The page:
This webinar focusses on the programming developed specifically for veterans in two jurisdictions—the Middlesex County Sheriff’s Office in Massachusetts and the San Diego County Sheriff’s Department in California—and explains how these jurisdictions developed partnerships with their Veterans Affairs resources and other entities in their criminal justice systems.
This webinar explains the research and track record of reform efforts underpinning the IOYouth approach as well as discusses why conducting a comprehensive review of system-wide policies and expenditures is critical to protecting public safety and efficient resource allocation.
In this webinar, representatives from the U.S. Department of Justice’s Bureau of Justice Assistance and the National Reentry Resource Center review the FY19 Improving Reentry for Adults with Co-occurring Substance Abuse and Mental Illness application process.
During this webinar, representatives from the U.S. Department of Justice’s Bureau of Justice Assistance (BJA) and the National Reentry Resource Center will describe the FY2019 Second Chance Act Innovations in Supervision Initiative (ISI) grant program and application process.
The toolkit provides workforce professionals with information and tools to expand their work and demonstrate the value their services bring to employers.
This publication summarizes research on the effectiveness of educational programs in helping to reduce recidivism, key lessons learned in providing college programs to incarcerated adults, and remaining issues that need to be addressed.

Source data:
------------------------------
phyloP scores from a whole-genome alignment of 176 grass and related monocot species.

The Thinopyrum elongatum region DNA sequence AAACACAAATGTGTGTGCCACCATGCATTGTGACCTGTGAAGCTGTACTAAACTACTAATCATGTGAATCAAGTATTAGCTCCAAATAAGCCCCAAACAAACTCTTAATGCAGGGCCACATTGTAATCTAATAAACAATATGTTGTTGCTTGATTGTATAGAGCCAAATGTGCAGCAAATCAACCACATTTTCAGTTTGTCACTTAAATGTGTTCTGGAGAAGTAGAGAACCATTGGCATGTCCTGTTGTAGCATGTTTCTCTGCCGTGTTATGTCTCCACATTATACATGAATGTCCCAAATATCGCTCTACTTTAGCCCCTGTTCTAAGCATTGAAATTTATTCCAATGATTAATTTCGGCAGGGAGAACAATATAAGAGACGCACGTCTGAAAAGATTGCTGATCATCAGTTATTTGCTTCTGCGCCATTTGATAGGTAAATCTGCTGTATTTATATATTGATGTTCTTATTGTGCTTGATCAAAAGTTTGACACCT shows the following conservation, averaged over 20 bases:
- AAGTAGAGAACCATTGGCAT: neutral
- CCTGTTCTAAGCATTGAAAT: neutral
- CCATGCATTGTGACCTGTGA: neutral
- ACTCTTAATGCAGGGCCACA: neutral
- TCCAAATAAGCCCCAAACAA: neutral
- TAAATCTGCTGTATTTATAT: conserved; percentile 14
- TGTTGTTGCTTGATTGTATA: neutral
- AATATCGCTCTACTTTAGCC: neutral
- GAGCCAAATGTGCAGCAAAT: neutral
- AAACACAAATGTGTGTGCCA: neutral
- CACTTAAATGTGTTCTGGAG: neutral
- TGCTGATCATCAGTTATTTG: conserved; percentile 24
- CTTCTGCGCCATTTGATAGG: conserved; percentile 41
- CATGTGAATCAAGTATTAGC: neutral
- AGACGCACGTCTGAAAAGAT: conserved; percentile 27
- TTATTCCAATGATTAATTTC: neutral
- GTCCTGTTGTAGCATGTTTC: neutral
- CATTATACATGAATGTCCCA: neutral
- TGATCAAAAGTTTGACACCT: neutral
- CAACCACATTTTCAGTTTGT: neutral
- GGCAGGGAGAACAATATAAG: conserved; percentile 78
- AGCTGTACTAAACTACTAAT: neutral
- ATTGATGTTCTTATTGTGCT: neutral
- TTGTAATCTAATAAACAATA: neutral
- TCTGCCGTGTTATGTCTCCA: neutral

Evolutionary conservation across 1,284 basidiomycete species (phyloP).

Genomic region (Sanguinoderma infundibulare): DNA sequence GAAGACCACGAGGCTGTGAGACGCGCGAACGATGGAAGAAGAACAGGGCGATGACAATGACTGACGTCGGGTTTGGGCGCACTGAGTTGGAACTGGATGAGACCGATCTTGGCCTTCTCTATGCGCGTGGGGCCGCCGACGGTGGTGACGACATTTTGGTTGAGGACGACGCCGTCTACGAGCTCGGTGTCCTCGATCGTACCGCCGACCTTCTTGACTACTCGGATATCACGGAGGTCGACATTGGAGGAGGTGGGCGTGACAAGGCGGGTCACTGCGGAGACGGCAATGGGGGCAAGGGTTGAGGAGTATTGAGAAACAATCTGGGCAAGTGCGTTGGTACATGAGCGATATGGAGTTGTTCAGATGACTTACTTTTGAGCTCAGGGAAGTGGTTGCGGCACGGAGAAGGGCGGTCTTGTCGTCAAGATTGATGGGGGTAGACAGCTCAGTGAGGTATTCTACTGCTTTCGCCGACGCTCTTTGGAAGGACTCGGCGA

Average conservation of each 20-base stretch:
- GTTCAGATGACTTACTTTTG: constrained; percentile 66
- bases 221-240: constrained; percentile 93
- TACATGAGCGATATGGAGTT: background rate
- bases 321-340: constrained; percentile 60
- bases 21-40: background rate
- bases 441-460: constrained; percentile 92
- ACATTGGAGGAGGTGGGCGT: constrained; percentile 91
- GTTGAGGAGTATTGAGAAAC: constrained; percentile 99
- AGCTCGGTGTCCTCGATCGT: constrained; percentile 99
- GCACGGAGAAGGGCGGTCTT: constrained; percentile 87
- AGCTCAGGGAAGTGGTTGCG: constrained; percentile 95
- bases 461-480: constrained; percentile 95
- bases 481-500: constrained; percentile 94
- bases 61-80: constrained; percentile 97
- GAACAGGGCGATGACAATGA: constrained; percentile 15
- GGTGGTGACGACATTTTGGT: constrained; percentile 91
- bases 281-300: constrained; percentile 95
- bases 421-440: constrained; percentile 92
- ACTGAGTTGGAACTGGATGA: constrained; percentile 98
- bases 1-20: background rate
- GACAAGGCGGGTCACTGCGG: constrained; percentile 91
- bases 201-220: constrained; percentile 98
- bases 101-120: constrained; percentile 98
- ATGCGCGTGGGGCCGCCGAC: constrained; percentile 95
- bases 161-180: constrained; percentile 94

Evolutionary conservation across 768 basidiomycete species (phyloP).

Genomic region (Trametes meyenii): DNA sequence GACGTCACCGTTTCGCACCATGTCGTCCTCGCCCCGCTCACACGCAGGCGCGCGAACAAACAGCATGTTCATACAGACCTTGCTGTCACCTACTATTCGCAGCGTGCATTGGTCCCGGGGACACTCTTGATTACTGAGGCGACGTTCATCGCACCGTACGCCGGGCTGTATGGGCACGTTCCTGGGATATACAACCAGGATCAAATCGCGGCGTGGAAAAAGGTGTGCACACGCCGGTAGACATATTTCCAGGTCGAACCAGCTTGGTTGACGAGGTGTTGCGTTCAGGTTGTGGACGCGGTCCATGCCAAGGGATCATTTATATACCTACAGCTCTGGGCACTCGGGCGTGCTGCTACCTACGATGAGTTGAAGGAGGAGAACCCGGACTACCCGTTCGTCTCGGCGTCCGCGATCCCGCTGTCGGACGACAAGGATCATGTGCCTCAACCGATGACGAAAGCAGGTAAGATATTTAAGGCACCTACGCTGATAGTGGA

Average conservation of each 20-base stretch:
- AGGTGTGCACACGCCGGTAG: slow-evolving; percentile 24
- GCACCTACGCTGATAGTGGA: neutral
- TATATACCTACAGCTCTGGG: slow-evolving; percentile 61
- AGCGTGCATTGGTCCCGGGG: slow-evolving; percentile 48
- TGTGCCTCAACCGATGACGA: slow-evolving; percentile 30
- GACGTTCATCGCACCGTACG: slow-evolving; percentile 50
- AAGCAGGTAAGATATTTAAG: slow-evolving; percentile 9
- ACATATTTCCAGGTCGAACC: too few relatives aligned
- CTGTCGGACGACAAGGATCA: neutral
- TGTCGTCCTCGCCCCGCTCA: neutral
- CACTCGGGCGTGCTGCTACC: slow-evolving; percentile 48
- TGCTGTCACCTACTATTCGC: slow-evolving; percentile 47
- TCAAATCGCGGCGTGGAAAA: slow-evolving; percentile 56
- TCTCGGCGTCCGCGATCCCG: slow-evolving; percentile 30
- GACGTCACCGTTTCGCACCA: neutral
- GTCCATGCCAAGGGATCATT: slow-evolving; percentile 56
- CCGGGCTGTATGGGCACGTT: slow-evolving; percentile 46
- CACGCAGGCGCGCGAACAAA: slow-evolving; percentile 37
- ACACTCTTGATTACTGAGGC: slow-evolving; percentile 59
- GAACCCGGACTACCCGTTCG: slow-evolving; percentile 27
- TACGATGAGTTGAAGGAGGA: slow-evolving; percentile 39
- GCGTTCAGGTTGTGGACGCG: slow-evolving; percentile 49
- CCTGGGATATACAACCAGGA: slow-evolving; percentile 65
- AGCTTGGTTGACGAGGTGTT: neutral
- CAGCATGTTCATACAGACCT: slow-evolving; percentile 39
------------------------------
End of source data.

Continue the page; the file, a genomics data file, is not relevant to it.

The report examines how repeat arrests should be addressed through expanding access to social services; reducing the number of arrests; and creating pre-arrest diversion programs to address the misuse of jails.
The publication from Bellwether Education Partners examines the results of U.S. Department of Education Civil Rights Data Collection related to juvenile justice schools, which serve approximately 50,000 adjudicated youth placed in secure facilities across the country.
This manual provides a starting place for jurisdictions looking to use data to better understand and improve the outcomes of people with mental illnesses and/or substance addictions who come into contact with the criminal justice system.
Forensic Assertive Community Treatment teams provide a range of support services designed to keep people with serious mental illness out of the hospital and out of the criminal justice system.
Providing housing and services rather than putting people in jail actually eases their addiction, ensures they have the tools to break the cycle of homelessness and has saved Seattle millions in law enforcement and emergency room costs.
Kevin Stiff, the Coordinator of Homelessness Response for the City of Sarasota says the court helps homeless individuals navigate the legal system and connects them to programs that can help.
The American Civil Liberties Union said it had reached a settlement with a federal prison in Kansas that had denied buprenorphine, an opioid addiction medication, to an inmate who the group said would “inevitably suffer and possibly die” without it.
After the internship, many of the prisoners—all within a few years of their release date—continue to work for the companies full time. They return to prison at the end of each shift.
According to Martin Kumer, superintendent of the Albemarle-Charlottesville Regional Jail, the average person only spends 35 days in jail, so it’s important for the jail to take advantage of the time it has to meet with inmates who are considered at risk of recidivism.
The role of Family Peer Support specialists is to help parents navigate the juvenile justice system, which can sometimes be difficult to do on their own.
Six years later, the innovative judicial model appears to be achieving its goal. Researchers from Washington State University found that participants in the program had lower recidivism rates than equivalent individuals who didn’t go through it.
Mandatory life sentences mean a federal prison population that is graying in large numbers. This group puts the greatest financial burden on U.S. prisons, while posing the lowest threat to American society.
A panel reviewed the results of a collaborative study that examined 10,500 households in Minnesota, Wisconsin and Iowa between 2010 and 2017.